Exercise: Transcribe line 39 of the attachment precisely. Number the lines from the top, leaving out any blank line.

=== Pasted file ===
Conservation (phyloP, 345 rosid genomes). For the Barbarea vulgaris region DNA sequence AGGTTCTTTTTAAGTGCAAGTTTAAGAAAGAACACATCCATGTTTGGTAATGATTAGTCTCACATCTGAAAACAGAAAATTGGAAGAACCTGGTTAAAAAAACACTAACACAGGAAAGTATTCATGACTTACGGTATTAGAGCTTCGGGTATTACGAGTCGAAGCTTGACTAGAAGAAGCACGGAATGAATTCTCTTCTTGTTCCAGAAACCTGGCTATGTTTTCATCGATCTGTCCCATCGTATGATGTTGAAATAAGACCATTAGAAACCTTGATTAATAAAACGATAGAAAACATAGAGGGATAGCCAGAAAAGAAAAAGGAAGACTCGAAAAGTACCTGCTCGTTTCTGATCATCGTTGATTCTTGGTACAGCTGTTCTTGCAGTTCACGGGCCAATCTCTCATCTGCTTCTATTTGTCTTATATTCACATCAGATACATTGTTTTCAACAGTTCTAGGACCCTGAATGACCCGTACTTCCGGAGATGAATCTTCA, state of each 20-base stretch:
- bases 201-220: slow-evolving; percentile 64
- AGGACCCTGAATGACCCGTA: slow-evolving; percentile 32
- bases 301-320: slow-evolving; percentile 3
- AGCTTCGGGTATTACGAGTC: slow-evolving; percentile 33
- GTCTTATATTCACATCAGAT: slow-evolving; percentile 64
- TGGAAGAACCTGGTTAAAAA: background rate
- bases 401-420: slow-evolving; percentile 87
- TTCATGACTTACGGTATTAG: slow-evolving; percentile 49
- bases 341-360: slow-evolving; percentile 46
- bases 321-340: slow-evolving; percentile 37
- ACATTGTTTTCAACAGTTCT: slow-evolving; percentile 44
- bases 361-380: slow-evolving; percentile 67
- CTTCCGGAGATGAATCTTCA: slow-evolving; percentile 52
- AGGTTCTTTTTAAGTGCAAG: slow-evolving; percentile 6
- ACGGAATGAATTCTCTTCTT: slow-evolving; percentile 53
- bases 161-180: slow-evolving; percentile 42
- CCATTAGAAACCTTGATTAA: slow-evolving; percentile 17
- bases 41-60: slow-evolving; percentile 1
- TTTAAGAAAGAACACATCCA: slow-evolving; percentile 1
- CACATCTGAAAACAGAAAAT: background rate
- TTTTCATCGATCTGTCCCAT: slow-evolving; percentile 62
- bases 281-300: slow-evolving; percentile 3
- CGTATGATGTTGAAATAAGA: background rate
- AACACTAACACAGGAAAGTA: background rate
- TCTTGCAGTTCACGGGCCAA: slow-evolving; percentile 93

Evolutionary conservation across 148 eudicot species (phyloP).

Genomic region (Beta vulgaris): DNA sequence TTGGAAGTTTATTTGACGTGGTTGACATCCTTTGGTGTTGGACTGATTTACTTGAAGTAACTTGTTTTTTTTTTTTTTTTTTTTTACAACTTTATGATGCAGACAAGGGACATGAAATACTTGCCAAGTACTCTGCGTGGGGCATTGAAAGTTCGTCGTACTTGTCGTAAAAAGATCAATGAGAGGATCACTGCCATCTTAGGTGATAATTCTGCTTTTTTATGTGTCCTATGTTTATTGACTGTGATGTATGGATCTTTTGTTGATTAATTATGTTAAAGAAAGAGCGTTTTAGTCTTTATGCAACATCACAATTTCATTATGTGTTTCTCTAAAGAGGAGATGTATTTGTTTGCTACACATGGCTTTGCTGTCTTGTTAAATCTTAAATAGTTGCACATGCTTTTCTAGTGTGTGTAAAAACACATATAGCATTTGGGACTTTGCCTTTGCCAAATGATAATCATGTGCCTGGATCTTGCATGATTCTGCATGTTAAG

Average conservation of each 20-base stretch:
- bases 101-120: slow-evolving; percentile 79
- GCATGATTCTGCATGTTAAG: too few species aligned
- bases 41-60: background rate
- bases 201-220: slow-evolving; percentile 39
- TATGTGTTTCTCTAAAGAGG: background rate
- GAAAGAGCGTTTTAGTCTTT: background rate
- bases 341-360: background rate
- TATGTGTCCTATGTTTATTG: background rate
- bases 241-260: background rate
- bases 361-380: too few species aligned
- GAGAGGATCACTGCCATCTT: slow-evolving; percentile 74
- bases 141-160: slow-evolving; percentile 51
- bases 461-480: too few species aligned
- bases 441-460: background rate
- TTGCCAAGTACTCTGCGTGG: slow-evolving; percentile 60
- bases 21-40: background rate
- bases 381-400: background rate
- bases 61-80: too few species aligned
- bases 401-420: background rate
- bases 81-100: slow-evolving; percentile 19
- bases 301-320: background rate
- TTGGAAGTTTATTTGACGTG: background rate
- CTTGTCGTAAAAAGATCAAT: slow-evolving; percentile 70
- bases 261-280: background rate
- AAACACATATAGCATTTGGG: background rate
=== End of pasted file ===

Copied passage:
- bases 361-380: too few species aligned